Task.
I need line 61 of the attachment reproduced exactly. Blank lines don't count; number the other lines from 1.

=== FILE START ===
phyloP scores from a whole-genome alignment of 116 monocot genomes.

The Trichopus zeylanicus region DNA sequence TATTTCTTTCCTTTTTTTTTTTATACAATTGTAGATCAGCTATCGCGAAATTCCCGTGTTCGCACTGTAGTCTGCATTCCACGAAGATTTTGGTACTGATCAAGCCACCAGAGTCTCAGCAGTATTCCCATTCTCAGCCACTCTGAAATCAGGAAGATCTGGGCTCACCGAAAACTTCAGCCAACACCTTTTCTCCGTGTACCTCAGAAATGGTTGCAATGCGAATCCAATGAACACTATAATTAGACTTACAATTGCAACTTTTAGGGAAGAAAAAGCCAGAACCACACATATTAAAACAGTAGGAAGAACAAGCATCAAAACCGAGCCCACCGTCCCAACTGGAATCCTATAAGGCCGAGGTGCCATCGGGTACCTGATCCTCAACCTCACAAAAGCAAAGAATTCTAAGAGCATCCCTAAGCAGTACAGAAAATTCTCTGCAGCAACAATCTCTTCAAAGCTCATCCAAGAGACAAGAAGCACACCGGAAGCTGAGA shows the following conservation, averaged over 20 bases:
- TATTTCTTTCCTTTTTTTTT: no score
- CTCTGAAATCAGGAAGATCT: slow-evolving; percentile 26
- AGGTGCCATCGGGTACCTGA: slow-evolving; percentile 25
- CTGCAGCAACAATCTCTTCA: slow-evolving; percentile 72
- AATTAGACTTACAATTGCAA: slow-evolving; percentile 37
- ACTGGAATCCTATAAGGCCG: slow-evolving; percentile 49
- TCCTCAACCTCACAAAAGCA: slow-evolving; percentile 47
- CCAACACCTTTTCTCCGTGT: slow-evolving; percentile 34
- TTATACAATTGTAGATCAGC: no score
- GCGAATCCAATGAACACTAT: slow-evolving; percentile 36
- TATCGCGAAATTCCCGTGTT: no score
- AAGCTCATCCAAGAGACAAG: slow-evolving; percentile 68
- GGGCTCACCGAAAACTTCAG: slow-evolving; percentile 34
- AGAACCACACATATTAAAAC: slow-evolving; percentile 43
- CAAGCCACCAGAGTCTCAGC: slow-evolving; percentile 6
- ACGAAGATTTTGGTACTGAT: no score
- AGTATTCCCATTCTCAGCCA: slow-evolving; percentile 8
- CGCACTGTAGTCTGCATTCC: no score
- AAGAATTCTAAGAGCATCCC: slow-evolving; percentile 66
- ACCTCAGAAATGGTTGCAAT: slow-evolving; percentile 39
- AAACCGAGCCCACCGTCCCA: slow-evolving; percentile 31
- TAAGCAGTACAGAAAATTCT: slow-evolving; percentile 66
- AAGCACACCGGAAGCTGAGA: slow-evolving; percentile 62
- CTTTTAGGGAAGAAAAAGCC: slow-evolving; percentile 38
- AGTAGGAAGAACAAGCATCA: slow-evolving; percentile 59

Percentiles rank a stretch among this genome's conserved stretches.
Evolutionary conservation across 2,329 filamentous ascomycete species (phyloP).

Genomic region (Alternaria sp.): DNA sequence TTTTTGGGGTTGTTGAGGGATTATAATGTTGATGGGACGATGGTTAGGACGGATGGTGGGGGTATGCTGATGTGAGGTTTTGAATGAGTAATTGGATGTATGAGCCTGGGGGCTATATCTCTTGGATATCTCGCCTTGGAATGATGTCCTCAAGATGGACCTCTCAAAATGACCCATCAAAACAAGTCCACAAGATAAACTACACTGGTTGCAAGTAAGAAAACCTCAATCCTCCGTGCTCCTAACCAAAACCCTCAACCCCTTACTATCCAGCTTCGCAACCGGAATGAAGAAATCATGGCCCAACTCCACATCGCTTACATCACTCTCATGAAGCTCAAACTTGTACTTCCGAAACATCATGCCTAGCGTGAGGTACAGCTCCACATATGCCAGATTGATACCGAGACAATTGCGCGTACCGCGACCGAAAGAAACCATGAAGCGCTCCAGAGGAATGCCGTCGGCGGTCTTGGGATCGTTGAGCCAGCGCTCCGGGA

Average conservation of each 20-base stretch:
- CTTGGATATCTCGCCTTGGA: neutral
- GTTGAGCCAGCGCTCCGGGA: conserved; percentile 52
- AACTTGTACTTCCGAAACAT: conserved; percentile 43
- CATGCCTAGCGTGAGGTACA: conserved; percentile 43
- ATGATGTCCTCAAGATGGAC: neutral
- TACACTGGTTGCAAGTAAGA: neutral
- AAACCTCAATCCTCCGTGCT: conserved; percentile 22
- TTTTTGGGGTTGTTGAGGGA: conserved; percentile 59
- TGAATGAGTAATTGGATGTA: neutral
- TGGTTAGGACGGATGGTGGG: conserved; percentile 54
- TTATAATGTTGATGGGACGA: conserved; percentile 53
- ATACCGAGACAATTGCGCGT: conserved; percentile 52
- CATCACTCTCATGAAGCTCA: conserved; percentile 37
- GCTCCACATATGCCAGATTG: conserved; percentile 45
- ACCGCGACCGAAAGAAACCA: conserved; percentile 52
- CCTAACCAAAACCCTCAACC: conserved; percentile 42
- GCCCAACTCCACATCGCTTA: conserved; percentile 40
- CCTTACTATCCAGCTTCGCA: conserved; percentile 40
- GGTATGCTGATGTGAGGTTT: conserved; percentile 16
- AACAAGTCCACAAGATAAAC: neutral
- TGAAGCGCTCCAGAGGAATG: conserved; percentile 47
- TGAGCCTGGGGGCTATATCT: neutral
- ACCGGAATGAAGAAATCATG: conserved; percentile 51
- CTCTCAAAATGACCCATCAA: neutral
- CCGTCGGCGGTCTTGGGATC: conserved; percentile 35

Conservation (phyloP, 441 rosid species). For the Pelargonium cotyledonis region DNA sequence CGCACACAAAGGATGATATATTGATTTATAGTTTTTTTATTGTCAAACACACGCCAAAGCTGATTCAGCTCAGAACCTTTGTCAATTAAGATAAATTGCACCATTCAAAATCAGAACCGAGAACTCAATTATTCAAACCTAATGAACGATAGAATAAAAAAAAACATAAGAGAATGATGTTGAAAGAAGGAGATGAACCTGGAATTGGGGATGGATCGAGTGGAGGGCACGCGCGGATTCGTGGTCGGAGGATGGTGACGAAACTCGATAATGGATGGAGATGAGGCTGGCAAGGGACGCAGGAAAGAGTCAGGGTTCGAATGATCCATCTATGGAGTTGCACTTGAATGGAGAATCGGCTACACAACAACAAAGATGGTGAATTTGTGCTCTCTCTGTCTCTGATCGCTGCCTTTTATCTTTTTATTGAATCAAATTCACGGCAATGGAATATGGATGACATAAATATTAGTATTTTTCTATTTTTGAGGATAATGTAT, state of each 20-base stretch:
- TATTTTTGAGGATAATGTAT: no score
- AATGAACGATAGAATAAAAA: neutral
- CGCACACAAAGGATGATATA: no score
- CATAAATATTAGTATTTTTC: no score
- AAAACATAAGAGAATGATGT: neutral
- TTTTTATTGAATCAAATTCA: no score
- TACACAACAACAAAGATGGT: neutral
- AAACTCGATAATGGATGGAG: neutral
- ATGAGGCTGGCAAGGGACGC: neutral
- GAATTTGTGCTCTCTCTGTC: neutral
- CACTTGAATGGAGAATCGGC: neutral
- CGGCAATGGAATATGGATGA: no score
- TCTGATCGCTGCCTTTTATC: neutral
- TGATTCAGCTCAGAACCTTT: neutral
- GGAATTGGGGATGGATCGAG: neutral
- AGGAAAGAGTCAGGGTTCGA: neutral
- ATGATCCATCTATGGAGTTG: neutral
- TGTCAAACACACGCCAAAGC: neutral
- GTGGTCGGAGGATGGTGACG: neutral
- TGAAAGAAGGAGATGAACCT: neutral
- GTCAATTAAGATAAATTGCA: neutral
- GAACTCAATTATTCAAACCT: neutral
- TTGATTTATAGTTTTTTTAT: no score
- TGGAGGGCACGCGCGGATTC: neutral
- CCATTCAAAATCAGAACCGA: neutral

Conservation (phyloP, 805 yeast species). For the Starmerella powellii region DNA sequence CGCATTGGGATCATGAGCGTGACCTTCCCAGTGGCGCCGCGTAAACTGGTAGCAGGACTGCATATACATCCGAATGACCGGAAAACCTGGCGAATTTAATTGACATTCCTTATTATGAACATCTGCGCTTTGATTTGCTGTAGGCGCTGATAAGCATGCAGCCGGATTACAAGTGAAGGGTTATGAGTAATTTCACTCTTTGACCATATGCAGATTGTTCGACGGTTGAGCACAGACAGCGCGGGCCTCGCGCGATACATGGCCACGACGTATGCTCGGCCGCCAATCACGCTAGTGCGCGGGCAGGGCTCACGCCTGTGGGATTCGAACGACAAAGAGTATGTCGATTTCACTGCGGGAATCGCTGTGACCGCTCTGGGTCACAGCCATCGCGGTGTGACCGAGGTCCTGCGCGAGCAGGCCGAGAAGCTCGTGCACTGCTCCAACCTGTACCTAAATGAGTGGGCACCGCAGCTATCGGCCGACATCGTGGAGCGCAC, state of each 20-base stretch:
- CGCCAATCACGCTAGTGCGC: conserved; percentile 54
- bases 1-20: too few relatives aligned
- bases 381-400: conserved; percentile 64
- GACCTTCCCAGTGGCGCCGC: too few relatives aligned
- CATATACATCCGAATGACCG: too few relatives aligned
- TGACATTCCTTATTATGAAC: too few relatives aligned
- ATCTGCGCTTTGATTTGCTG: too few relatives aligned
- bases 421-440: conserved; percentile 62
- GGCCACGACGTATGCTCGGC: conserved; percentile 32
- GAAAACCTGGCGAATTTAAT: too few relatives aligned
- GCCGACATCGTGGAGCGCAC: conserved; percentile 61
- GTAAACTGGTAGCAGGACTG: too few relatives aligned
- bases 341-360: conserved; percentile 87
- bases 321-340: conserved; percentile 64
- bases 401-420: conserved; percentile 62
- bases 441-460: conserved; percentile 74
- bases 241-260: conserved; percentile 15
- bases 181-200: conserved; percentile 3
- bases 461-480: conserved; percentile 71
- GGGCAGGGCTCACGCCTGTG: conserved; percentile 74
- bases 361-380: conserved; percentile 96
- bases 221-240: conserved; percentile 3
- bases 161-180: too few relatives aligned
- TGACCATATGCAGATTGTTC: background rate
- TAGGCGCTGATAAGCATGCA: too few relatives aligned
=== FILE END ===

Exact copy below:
- CATAAATATTAGTATTTTTC: no score